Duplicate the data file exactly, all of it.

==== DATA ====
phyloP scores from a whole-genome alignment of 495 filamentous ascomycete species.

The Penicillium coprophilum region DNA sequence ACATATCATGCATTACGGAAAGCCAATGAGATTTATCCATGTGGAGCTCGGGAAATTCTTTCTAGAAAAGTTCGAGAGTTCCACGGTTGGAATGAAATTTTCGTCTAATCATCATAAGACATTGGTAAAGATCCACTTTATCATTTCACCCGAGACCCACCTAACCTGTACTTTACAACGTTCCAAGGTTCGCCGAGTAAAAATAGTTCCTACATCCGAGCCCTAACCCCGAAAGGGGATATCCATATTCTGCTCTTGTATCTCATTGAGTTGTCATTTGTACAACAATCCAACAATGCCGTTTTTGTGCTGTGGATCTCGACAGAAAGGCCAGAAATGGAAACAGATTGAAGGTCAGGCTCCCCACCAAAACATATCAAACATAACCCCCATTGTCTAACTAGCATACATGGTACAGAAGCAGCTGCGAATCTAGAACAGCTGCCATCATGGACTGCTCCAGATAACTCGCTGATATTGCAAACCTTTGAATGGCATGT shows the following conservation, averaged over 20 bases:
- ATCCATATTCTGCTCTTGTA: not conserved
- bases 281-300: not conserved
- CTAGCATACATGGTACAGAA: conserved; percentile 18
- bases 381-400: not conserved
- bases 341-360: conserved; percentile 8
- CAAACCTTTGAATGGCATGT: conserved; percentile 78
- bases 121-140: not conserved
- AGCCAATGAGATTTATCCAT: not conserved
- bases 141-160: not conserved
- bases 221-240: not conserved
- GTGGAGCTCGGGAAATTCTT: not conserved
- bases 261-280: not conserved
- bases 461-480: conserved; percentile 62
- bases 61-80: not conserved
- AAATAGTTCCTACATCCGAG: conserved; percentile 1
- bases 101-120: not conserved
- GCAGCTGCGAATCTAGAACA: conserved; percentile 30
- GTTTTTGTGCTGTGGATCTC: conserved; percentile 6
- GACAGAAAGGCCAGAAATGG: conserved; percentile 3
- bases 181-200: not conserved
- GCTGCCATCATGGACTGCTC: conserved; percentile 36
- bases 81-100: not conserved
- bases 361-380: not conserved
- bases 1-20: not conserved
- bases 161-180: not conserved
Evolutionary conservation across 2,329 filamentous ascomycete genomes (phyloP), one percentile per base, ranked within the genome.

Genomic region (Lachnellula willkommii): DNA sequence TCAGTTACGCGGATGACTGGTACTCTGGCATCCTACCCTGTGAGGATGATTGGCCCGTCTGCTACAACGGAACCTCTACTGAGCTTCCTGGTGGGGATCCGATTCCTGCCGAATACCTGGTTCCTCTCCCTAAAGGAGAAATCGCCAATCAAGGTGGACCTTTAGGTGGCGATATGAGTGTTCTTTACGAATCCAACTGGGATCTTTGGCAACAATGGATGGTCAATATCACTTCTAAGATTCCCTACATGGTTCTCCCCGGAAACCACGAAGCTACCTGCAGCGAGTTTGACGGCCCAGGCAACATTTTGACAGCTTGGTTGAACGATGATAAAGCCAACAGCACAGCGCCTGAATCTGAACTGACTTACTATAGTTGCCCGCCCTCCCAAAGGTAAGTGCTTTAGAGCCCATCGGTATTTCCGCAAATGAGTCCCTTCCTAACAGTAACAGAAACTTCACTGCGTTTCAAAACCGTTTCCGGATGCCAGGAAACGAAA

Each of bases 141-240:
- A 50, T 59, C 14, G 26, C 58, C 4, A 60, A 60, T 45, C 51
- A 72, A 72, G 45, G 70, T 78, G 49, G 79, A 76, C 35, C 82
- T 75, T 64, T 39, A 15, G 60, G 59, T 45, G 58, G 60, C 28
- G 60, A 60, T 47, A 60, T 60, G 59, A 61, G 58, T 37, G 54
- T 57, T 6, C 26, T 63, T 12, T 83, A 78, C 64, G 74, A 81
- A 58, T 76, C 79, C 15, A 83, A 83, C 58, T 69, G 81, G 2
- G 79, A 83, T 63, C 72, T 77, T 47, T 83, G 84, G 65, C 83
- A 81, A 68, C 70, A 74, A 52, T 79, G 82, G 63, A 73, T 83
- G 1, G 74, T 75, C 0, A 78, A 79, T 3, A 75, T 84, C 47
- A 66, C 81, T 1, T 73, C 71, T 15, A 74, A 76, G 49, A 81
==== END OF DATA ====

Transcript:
phyloP scores from a whole-genome alignment of 495 filamentous ascomycete species.

The Penicillium coprophilum region DNA sequence ACATATCATGCATTACGGAAAGCCAATGAGATTTATCCATGTGGAGCTCGGGAAATTCTTTCTAGAAAAGTTCGAGAGTTCCACGGTTGGAATGAAATTTTCGTCTAATCATCATAAGACATTGGTAAAGATCCACTTTATCATTTCACCCGAGACCCACCTAACCTGTACTTTACAACGTTCCAAGGTTCGCCGAGTAAAAATAGTTCCTACATCCGAGCCCTAACCCCGAAAGGGGATATCCATATTCTGCTCTTGTATCTCATTGAGTTGTCATTTGTACAACAATCCAACAATGCCGTTTTTGTGCTGTGGATCTCGACAGAAAGGCCAGAAATGGAAACAGATTGAAGGTCAGGCTCCCCACCAAAACATATCAAACATAACCCCCATTGTCTAACTAGCATACATGGTACAGAAGCAGCTGCGAATCTAGAACAGCTGCCATCATGGACTGCTCCAGATAACTCGCTGATATTGCAAACCTTTGAATGGCATGT shows the following conservation, averaged over 20 bases:
- ATCCATATTCTGCTCTTGTA: not conserved
- bases 281-300: not conserved
- CTAGCATACATGGTACAGAA: conserved; percentile 18
- bases 381-400: not conserved
- bases 341-360: conserved; percentile 8
- CAAACCTTTGAATGGCATGT: conserved; percentile 78
- bases 121-140: not conserved
- AGCCAATGAGATTTATCCAT: not conserved
- bases 141-160: not conserved
- bases 221-240: not conserved
- GTGGAGCTCGGGAAATTCTT: not conserved
- bases 261-280: not conserved
- bases 461-480: conserved; percentile 62
- bases 61-80: not conserved
- AAATAGTTCCTACATCCGAG: conserved; percentile 1
- bases 101-120: not conserved
- GCAGCTGCGAATCTAGAACA: conserved; percentile 30
- GTTTTTGTGCTGTGGATCTC: conserved; percentile 6
- GACAGAAAGGCCAGAAATGG: conserved; percentile 3
- bases 181-200: not conserved
- GCTGCCATCATGGACTGCTC: conserved; percentile 36
- bases 81-100: not conserved
- bases 361-380: not conserved
- bases 1-20: not conserved
- bases 161-180: not conserved
Evolutionary conservation across 2,329 filamentous ascomycete genomes (phyloP), one percentile per base, ranked within the genome.

Genomic region (Lachnellula willkommii): DNA sequence TCAGTTACGCGGATGACTGGTACTCTGGCATCCTACCCTGTGAGGATGATTGGCCCGTCTGCTACAACGGAACCTCTACTGAGCTTCCTGGTGGGGATCCGATTCCTGCCGAATACCTGGTTCCTCTCCCTAAAGGAGAAATCGCCAATCAAGGTGGACCTTTAGGTGGCGATATGAGTGTTCTTTACGAATCCAACTGGGATCTTTGGCAACAATGGATGGTCAATATCACTTCTAAGATTCCCTACATGGTTCTCCCCGGAAACCACGAAGCTACCTGCAGCGAGTTTGACGGCCCAGGCAACATTTTGACAGCTTGGTTGAACGATGATAAAGCCAACAGCACAGCGCCTGAATCTGAACTGACTTACTATAGTTGCCCGCCCTCCCAAAGGTAAGTGCTTTAGAGCCCATCGGTATTTCCGCAAATGAGTCCCTTCCTAACAGTAACAGAAACTTCACTGCGTTTCAAAACCGTTTCCGGATGCCAGGAAACGAAA

Each of bases 141-240:
- A 50, T 59, C 14, G 26, C 58, C 4, A 60, A 60, T 45, C 51
- A 72, A 72, G 45, G 70, T 78, G 49, G 79, A 76, C 35, C 82
- T 75, T 64, T 39, A 15, G 60, G 59, T 45, G 58, G 60, C 28
- G 60, A 60, T 47, A 60, T 60, G 59, A 61, G 58, T 37, G 54
- T 57, T 6, C 26, T 63, T 12, T 83, A 78, C 64, G 74, A 81
- A 58, T 76, C 79, C 15, A 83, A 83, C 58, T 69, G 81, G 2
- G 79, A 83, T 63, C 72, T 77, T 47, T 83, G 84, G 65, C 83
- A 81, A 68, C 70, A 74, A 52, T 79, G 82, G 63, A 73, T 83
- G 1, G 74, T 75, C 0, A 78, A 79, T 3, A 75, T 84, C 47
- A 66, C 81, T 1, T 73, C 71, T 15, A 74, A 76, G 49, A 81